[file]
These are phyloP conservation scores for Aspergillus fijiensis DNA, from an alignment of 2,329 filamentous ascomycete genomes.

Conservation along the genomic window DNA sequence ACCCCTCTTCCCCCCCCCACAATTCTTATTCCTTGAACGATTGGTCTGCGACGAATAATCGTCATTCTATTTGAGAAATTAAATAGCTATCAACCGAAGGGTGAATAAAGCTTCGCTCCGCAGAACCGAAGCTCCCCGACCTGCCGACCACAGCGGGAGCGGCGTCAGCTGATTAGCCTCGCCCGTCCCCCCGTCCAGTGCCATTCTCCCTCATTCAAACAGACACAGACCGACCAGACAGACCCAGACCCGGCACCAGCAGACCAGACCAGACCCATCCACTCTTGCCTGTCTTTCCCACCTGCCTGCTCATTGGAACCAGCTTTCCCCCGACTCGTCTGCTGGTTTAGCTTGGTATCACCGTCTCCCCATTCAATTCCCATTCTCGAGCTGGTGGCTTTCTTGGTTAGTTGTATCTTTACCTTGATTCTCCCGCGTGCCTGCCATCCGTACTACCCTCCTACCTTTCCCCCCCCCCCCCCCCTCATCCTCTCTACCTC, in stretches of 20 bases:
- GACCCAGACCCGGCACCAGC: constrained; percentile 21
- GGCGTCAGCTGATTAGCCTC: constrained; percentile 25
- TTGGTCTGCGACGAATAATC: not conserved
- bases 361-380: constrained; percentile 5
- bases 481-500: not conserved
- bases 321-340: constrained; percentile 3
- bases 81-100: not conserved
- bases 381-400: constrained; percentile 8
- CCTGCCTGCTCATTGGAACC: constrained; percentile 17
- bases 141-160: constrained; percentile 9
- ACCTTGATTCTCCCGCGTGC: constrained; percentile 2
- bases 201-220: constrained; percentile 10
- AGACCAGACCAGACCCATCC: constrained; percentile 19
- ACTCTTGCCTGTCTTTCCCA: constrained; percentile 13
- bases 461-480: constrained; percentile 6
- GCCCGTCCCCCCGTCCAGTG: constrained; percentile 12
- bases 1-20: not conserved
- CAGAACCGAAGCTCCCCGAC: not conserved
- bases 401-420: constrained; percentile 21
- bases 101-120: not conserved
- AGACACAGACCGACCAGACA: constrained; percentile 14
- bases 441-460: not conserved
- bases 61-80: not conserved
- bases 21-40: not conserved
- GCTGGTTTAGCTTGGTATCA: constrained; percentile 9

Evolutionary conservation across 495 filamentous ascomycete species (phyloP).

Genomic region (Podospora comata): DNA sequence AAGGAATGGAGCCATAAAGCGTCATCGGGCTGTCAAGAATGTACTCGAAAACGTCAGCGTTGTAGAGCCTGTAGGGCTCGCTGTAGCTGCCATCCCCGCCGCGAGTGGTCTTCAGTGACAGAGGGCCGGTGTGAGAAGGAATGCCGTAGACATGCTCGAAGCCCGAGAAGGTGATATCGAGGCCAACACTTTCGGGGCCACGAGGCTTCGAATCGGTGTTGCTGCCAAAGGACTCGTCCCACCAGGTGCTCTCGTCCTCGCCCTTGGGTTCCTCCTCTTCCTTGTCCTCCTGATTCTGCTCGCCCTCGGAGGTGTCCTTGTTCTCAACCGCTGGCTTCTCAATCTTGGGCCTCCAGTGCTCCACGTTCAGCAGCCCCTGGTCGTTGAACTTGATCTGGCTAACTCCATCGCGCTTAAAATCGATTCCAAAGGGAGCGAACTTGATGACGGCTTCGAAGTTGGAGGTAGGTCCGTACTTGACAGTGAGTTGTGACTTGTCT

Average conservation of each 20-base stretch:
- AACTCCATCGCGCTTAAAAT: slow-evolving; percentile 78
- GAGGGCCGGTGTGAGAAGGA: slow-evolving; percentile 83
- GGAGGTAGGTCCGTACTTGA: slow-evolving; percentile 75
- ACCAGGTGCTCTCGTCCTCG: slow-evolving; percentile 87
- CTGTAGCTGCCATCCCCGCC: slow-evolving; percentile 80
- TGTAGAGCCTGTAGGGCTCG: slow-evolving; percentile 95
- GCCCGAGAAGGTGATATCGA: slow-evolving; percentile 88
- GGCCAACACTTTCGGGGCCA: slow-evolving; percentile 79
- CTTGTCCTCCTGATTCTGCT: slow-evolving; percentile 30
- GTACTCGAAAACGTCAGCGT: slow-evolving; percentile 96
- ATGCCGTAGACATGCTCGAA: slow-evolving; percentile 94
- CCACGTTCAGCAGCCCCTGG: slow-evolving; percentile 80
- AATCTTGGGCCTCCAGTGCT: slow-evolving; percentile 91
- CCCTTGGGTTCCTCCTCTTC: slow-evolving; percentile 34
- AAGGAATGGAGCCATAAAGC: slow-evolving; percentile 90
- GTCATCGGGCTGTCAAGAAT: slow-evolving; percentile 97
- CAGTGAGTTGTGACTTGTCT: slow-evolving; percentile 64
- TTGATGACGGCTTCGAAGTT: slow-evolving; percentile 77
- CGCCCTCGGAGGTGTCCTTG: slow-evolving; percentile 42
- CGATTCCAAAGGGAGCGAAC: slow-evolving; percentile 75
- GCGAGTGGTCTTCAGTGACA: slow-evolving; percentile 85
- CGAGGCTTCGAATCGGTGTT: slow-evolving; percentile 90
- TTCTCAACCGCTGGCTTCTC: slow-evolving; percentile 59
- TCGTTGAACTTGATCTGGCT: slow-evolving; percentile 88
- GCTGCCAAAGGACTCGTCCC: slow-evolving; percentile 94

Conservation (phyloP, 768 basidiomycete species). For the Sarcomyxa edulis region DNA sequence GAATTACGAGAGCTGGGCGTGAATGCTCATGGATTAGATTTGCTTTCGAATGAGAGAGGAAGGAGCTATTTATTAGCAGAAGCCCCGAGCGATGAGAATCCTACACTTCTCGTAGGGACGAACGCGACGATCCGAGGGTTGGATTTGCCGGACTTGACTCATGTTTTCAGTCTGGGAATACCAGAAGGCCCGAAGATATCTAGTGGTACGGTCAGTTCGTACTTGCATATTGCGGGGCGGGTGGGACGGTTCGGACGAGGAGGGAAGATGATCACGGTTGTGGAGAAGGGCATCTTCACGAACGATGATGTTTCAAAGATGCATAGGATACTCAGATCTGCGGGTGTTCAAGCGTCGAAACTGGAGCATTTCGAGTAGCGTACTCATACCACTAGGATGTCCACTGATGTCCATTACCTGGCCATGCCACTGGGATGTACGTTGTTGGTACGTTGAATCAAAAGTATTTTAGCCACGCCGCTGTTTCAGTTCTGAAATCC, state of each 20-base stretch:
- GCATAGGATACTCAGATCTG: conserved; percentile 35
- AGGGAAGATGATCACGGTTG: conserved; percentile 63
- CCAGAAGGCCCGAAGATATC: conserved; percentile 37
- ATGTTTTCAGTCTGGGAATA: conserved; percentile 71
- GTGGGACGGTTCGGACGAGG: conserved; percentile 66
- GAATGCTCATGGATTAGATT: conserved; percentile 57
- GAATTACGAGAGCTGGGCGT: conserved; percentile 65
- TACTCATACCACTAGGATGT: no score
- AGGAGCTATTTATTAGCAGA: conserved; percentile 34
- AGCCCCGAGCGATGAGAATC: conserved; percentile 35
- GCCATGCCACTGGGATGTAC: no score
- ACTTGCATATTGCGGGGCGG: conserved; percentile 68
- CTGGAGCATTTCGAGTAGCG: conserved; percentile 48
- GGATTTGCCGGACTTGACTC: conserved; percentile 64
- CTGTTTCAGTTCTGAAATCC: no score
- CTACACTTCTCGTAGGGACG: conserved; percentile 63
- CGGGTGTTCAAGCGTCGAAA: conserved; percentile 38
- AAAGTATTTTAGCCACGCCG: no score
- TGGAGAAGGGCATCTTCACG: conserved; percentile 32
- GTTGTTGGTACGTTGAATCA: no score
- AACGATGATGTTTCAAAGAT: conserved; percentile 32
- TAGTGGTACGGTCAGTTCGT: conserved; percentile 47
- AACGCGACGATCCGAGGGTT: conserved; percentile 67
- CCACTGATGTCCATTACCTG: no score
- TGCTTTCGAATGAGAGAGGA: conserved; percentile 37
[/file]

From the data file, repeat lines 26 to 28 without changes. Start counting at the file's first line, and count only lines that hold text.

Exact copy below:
- bases 21-40: not conserved
- GCTGGTTTAGCTTGGTATCA: constrained; percentile 9

Evolutionary conservation across 495 filamentous ascomycete species (phyloP).